RBS, Lloyds Fall After Share Downgrades on Brexit Rate Cut

  • Deutsche Bank cuts state-backed banks amid low interest rates
  • Bank of England lowered key interest rate by 25 basis points

The U.K. state-backed lenders Royal Bank of Scotland Group Plc and Lloyds Banking Group Plc fell in London trading after Deutsche Bank AG analysts cut ratings on their shares on the potential for Brexit to crimp their earnings.

RBS fell as much as 3.6 percent after David Lock, an analyst at Deutsche Bank, downgraded the stock to sell from hold in a note to clients. Lloyds fell 2.2 percent to 59.63 pence after Lock cut his rating to hold from buy, citing the impact from lower interest rates in the wake of the U.K.’s vote to leave the European Union.

Bank of England Governor Mark Carney unleashed a stimulus package last month, including the first interest-rate cut in seven years, to offset any potential fall in output in the wake of the June 23 Brexit vote. The BOE rate cut will probably cost nine of the U.K.’s biggest lenders about 1.6 billion pounds ($2.1 billion) in missed revenue, with Lloyds losing out on about 456 million pounds from its variable rate mortgage book, Lock wrote in the note.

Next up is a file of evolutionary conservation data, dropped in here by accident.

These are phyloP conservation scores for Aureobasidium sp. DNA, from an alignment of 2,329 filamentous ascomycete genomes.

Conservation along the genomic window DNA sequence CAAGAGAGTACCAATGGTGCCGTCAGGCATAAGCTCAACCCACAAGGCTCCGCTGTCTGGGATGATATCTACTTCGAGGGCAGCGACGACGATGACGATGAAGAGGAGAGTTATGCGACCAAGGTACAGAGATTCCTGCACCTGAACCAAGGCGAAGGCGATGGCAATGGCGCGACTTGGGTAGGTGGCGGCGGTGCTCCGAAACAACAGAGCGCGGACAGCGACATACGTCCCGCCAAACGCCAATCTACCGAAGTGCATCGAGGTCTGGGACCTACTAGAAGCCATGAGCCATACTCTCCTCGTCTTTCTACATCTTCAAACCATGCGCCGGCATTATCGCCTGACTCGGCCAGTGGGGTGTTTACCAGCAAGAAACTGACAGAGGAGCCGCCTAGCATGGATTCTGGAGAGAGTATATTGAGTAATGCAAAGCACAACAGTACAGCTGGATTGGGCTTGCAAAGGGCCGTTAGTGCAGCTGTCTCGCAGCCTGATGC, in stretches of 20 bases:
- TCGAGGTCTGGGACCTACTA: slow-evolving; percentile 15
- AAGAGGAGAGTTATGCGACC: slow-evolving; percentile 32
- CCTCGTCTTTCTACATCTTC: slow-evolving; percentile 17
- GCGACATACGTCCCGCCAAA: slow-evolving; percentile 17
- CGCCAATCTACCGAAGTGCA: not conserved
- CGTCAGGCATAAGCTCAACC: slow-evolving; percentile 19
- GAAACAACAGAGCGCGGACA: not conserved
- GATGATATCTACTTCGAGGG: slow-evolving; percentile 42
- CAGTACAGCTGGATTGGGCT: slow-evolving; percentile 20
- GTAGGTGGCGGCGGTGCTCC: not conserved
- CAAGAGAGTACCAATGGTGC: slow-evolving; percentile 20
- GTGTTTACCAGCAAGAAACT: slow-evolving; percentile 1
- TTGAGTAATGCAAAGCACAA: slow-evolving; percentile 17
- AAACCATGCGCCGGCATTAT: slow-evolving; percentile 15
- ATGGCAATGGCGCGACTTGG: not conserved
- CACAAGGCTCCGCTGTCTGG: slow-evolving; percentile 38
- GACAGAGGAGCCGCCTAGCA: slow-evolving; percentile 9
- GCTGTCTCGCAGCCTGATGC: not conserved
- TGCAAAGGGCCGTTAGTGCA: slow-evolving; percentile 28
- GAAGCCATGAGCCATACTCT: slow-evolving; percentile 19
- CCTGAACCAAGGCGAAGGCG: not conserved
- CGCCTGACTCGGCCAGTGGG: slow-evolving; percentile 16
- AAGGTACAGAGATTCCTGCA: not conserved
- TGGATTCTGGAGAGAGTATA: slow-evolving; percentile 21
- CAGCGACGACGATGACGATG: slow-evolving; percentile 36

“The lower-for-longer environment is clearly negative for the sector,” he wrote.

RBS fell 2.8 percent to 198.5 pence at 10:58 a.m. in London trading, the biggest drop in a month and the largest decline among banks in the FTSE 350 Index.